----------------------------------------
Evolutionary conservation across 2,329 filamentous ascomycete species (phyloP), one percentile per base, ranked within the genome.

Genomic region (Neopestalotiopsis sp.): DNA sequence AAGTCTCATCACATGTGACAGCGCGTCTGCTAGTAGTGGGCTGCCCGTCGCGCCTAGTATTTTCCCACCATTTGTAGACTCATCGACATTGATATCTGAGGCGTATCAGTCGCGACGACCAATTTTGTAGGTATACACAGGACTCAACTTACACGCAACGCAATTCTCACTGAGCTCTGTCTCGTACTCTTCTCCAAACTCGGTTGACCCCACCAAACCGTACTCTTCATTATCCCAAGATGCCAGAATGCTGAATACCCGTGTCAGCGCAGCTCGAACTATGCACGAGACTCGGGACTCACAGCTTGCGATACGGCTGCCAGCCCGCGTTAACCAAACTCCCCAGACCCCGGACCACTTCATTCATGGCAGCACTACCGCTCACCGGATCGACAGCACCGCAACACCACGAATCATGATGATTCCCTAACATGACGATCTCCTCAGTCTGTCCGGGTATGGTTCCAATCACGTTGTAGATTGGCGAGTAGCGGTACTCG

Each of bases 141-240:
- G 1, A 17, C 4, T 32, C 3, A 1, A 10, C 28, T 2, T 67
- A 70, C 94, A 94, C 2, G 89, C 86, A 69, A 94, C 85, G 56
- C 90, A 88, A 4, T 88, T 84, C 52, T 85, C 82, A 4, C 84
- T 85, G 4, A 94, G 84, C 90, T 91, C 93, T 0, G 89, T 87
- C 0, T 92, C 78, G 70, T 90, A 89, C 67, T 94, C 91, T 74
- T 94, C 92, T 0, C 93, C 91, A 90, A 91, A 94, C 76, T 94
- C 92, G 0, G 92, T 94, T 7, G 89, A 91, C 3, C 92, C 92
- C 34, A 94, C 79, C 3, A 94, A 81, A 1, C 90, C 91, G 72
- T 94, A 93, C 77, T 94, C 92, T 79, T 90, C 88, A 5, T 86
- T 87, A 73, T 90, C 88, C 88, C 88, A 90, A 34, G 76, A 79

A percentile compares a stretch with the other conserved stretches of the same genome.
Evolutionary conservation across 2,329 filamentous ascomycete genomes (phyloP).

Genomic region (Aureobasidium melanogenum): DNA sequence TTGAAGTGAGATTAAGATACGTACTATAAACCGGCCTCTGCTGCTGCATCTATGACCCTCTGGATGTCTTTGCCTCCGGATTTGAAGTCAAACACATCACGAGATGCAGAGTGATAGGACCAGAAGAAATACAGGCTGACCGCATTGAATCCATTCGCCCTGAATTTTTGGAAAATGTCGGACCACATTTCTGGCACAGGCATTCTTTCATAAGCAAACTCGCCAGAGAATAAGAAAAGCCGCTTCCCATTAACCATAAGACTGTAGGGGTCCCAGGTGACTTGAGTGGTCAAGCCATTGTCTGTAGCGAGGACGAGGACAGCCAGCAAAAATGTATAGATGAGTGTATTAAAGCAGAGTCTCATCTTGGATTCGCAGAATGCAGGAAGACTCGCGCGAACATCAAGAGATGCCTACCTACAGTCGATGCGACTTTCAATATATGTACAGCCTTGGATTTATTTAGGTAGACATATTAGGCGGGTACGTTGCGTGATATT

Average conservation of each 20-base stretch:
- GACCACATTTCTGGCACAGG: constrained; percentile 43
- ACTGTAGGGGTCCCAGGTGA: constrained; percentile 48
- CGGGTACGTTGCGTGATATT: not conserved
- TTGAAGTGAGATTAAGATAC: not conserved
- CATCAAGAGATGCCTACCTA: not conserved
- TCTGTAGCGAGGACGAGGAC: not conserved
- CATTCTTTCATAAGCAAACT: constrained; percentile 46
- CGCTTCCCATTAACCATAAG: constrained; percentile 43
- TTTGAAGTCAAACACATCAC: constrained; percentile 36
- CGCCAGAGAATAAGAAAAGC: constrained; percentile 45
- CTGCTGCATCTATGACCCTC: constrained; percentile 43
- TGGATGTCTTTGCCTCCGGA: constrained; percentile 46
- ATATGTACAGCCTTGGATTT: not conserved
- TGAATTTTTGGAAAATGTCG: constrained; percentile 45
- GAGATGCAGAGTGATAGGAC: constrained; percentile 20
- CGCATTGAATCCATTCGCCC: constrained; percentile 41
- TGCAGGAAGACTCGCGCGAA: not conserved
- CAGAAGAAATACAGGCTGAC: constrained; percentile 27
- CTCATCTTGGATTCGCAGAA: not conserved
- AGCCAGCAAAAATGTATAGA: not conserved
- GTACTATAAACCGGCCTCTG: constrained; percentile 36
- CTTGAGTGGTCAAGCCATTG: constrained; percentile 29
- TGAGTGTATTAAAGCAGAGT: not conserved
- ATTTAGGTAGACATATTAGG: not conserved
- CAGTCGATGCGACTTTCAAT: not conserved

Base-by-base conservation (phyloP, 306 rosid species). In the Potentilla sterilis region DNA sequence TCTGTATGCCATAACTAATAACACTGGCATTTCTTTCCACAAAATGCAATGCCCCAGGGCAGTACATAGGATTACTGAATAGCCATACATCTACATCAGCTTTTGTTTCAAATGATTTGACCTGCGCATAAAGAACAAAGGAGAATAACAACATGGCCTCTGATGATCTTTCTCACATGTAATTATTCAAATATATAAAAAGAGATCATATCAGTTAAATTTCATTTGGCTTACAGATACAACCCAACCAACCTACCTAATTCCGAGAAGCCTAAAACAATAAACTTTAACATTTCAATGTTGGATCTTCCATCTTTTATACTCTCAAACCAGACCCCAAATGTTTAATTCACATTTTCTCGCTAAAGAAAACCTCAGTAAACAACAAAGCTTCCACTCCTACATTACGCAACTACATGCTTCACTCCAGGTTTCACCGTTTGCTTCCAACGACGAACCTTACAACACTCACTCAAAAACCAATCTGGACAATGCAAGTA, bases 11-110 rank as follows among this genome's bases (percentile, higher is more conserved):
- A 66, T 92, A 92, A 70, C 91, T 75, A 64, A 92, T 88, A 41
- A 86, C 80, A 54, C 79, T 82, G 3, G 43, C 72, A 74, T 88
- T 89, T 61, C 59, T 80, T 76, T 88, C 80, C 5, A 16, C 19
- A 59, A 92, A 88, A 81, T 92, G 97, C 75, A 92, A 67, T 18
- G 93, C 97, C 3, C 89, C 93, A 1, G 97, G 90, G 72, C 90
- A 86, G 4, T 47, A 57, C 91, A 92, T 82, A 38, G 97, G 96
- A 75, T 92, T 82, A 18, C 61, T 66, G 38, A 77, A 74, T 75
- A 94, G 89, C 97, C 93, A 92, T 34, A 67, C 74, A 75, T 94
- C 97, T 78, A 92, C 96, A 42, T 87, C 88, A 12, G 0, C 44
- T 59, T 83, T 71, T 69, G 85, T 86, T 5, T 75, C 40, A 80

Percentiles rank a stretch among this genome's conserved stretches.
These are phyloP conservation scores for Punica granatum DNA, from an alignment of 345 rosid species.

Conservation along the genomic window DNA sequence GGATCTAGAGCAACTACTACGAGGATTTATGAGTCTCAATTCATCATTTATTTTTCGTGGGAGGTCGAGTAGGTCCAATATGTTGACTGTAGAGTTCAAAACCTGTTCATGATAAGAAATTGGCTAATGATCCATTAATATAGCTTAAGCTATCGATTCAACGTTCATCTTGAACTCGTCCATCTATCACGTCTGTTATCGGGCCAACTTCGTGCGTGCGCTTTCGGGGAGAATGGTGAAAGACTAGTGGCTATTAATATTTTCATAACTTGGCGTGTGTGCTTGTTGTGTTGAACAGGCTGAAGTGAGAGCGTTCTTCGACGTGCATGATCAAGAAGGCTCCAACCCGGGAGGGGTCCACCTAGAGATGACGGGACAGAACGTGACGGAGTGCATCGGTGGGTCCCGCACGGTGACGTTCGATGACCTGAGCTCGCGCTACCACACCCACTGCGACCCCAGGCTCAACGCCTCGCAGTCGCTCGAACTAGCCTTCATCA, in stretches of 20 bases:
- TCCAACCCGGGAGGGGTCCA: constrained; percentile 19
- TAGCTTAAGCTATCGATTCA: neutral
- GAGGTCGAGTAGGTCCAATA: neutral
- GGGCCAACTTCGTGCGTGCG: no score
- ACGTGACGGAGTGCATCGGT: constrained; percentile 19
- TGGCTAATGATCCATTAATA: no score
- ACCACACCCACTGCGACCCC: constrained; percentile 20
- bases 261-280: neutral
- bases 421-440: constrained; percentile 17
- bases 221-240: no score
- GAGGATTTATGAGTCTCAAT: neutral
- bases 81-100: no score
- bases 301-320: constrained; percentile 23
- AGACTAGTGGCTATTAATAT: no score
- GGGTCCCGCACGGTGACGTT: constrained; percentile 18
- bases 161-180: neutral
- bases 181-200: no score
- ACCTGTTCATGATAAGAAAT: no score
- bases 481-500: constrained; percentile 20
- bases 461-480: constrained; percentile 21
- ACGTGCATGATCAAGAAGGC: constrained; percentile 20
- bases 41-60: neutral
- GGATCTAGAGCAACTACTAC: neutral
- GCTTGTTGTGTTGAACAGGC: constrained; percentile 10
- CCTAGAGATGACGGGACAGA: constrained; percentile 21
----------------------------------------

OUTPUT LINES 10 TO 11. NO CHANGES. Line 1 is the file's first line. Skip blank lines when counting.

- C 92, G 0, G 92, T 94, T 7, G 89, A 91, C 3, C 92, C 92
- C 34, A 94, C 79, C 3, A 94, A 81, A 1, C 90, C 91, G 72